A substantial body of research has examined the customer-supplier relationship in Korea from both the economic and social perspectives. The majority of the Korean studies on the customer-supplier relationship have focused on the performance of the suppliers of large companies (Chung, 2007; Shim, 2011; Kim and Shin, 2015). In this study, we extend this line of research by investigating the effect of the customer-supplier relationship on the cash holdings of the supplier firms. The customer-supplier relationship can directly affect a firm’s cash flow, which in turn can significantly affect the supplier firm’s working capital management, sales expenditures (Kalwani and Narayandas, 1995), leverage (Titman and Wessels, 1988; Kale and Shahrur, 2007; Banerjee, Dasgupta, and Kim, 2008), cost of debt (Campello and Gao, 2014; Cen, Dasgupta, Elkamhi, and Pungaliya, 2015), and cost of equity (Dhaliwal, Judd, Serfling, and Shaikh, 2016). Firms hold cash as a buffer to protect themselves from adverse cash flow shocks. If a customer accounts for a large proportion of a supplier’s sales, then the loss of that customer will result in a large adverse cash flow shock. As a precaution against the additional operating risk associated with having an important relationship with a customer, suppliers tend to hold cash in proportion to the importance of the customer-supplier relationship (Itzkowitz, 2013). Bae and Wang (2015) find that the relationship-specific investments of firms in customersupplier relationships are associated with the high cash holdings of the supplier firms. Firms that rely on relationship-specific investments tend to maintain high cash reserves as a cushion to sustain their relationship-specific investments when negative shocks occur (Titman, 1984). Using R&D based measures and durable-goods industries as proxies for the extent of relationship-specific investment, Bae and Wang show that the positive relationship is more pronounced for firms with positive R&D expenses and firms in the durable-goods sector. Kim, Jinn, and Han (2012) find that the leverage of Korean firms is negatively related to the R&D intensity of their suppliers and customers on the industry level but not the firm level. The primary goal of this study is to determine how the customer-supplier relationship affects the suppliers’ cash holdings. We use the percentage of sales to major customers and the major customer concentration to measure the customer-supplier relationship. Firms’ sales data from 2006 to 2012, including the proportion of sales and the customer names obtained at the firm level from Korea Enterprise Data (KED), are used to calculate the customer-supplier relationship variables. As a supplier’s dependence on major customers increases, the suppliers can potentially lose a significant proportion of sales, which could cripple their financial health. Therefore, the suppliers are likely to hold additional cash to protect themselves against the operating risk induced by their buyers. Our results indicate that suppliers are motivated to increase their cash holdings as a precautionary measure. This positive relationship between a supplier’s cash holdings and the supplier’s reliance on customers is also found in Korean supplier firms. The suppliers of customers that have considerable bargaining power may face higher uncertainty of keeping their contracts. In the case of big customers, such as leading companies, the suppliers face a higher risk of losing sales. Therefore, the suppliers of leading companies have an incentive to hold more cash as a precaution. Accordingly, the results of this study indicate that the positive relation between customer?supplier relationships and cash holdings is more pronounced for firms with big customers. Following Bae and Wang (2015), the sample is divided into subsamples based on a measure of relationship-specific investments that uses firm level R&D intensity as a proxy for relationship-specific investment. The results indicate that firms with more relationship-specific investments hold more cash than other firms. Research suggests that the precautionary motive is stronger during recession periods when firms have less access to credit and their customers are more likely to cancel purchases (Ikowitz, 2013). In line with this, the findings of this study show that during the 2008 and 2009 financial crisis, suppliers held more cash relative to the strength of their relationships than during other periods.Although the results of this study show that a supplier’s reliance on major customers induces the supplier to hold more cash, the customers may prefer to deal with financially stable suppliers and thus purchase more from such suppliers. To handle this endogeneity problem, a two-stage least squares (2SLS) regression is conducted in which the instrumental variable is a dummy variable that is set to one if a supplier is located in the same area with one or more customers, and zero otherwise. The results show that although the instrumental variable is associated with the proportion of a supplier’s sales, the relationship does not affect the firm’s cash holdings. Thus, the 2SLS analysis supports the main results of this study.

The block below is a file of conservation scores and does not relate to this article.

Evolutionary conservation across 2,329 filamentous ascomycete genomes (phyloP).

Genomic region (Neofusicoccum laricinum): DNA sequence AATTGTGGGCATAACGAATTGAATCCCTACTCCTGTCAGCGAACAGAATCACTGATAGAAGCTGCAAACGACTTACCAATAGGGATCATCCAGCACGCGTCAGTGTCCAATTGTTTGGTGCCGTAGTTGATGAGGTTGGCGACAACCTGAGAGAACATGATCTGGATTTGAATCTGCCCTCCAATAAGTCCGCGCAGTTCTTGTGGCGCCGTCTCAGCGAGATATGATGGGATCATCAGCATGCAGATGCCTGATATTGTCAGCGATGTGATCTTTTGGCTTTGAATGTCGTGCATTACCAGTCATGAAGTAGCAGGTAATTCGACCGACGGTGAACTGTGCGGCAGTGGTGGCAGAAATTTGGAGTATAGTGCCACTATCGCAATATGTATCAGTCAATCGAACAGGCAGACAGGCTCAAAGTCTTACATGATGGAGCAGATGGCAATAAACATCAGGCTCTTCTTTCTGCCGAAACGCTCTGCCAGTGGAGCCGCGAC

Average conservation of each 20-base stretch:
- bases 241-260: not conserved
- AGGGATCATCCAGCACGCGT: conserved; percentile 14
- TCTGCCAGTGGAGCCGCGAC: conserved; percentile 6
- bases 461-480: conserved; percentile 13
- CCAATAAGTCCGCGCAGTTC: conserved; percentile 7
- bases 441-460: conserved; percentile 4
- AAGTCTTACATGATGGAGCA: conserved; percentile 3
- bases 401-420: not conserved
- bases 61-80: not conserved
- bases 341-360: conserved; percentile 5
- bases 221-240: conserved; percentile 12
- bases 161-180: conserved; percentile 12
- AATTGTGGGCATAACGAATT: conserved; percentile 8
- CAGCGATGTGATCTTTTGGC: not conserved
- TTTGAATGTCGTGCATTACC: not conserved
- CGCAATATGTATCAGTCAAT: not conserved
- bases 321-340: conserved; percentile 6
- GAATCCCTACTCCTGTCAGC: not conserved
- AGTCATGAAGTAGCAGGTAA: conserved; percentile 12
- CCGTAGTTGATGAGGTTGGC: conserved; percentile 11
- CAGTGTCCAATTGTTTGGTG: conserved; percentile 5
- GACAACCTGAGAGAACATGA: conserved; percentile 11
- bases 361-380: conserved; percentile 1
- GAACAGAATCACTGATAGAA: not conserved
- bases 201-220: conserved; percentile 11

Supplier,Cash Holdings,Sales Dependence,Bargaining Power,Relationship-Specific Investment